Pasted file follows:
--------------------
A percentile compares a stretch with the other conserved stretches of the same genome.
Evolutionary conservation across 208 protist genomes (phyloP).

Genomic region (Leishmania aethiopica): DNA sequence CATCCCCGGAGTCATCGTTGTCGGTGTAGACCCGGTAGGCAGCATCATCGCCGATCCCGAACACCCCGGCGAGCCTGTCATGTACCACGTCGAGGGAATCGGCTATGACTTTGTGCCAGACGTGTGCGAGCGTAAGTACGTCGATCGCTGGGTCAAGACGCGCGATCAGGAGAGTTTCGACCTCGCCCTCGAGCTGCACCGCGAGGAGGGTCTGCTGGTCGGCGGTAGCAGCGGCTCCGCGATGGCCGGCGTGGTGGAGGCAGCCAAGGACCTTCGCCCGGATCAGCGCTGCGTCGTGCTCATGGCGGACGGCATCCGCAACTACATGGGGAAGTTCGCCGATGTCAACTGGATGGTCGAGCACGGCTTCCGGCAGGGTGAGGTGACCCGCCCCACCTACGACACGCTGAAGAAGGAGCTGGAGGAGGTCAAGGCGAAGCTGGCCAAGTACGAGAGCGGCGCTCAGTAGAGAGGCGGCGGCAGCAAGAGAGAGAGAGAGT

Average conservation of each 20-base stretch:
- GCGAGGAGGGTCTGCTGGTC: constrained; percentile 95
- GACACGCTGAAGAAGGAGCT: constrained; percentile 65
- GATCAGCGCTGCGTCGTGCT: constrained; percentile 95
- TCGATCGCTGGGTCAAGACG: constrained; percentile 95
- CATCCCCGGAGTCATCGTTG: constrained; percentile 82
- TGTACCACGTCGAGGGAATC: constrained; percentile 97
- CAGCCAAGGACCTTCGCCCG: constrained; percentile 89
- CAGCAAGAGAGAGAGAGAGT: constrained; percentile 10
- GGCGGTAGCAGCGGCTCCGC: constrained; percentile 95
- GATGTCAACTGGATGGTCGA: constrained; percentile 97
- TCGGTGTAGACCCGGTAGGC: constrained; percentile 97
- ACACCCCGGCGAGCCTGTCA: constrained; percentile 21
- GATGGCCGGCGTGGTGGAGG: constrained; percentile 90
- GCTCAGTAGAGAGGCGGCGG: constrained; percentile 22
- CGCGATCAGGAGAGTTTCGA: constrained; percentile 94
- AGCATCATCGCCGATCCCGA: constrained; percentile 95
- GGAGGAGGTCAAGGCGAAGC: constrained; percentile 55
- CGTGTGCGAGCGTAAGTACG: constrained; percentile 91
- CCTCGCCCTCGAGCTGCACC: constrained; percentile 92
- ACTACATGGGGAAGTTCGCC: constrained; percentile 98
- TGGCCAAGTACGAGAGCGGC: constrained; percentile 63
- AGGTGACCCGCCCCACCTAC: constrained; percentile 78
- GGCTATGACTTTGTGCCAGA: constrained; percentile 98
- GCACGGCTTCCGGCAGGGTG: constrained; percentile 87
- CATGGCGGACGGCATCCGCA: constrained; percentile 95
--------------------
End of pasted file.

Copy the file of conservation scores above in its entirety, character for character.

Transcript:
A percentile compares a stretch with the other conserved stretches of the same genome.
Evolutionary conservation across 208 protist genomes (phyloP).

Genomic region (Leishmania aethiopica): DNA sequence CATCCCCGGAGTCATCGTTGTCGGTGTAGACCCGGTAGGCAGCATCATCGCCGATCCCGAACACCCCGGCGAGCCTGTCATGTACCACGTCGAGGGAATCGGCTATGACTTTGTGCCAGACGTGTGCGAGCGTAAGTACGTCGATCGCTGGGTCAAGACGCGCGATCAGGAGAGTTTCGACCTCGCCCTCGAGCTGCACCGCGAGGAGGGTCTGCTGGTCGGCGGTAGCAGCGGCTCCGCGATGGCCGGCGTGGTGGAGGCAGCCAAGGACCTTCGCCCGGATCAGCGCTGCGTCGTGCTCATGGCGGACGGCATCCGCAACTACATGGGGAAGTTCGCCGATGTCAACTGGATGGTCGAGCACGGCTTCCGGCAGGGTGAGGTGACCCGCCCCACCTACGACACGCTGAAGAAGGAGCTGGAGGAGGTCAAGGCGAAGCTGGCCAAGTACGAGAGCGGCGCTCAGTAGAGAGGCGGCGGCAGCAAGAGAGAGAGAGAGT

Average conservation of each 20-base stretch:
- GCGAGGAGGGTCTGCTGGTC: constrained; percentile 95
- GACACGCTGAAGAAGGAGCT: constrained; percentile 65
- GATCAGCGCTGCGTCGTGCT: constrained; percentile 95
- TCGATCGCTGGGTCAAGACG: constrained; percentile 95
- CATCCCCGGAGTCATCGTTG: constrained; percentile 82
- TGTACCACGTCGAGGGAATC: constrained; percentile 97
- CAGCCAAGGACCTTCGCCCG: constrained; percentile 89
- CAGCAAGAGAGAGAGAGAGT: constrained; percentile 10
- GGCGGTAGCAGCGGCTCCGC: constrained; percentile 95
- GATGTCAACTGGATGGTCGA: constrained; percentile 97
- TCGGTGTAGACCCGGTAGGC: constrained; percentile 97
- ACACCCCGGCGAGCCTGTCA: constrained; percentile 21
- GATGGCCGGCGTGGTGGAGG: constrained; percentile 90
- GCTCAGTAGAGAGGCGGCGG: constrained; percentile 22
- CGCGATCAGGAGAGTTTCGA: constrained; percentile 94
- AGCATCATCGCCGATCCCGA: constrained; percentile 95
- GGAGGAGGTCAAGGCGAAGC: constrained; percentile 55
- CGTGTGCGAGCGTAAGTACG: constrained; percentile 91
- CCTCGCCCTCGAGCTGCACC: constrained; percentile 92
- ACTACATGGGGAAGTTCGCC: constrained; percentile 98
- TGGCCAAGTACGAGAGCGGC: constrained; percentile 63
- AGGTGACCCGCCCCACCTAC: constrained; percentile 78
- GGCTATGACTTTGTGCCAGA: constrained; percentile 98
- GCACGGCTTCCGGCAGGGTG: constrained; percentile 87
- CATGGCGGACGGCATCCGCA: constrained; percentile 95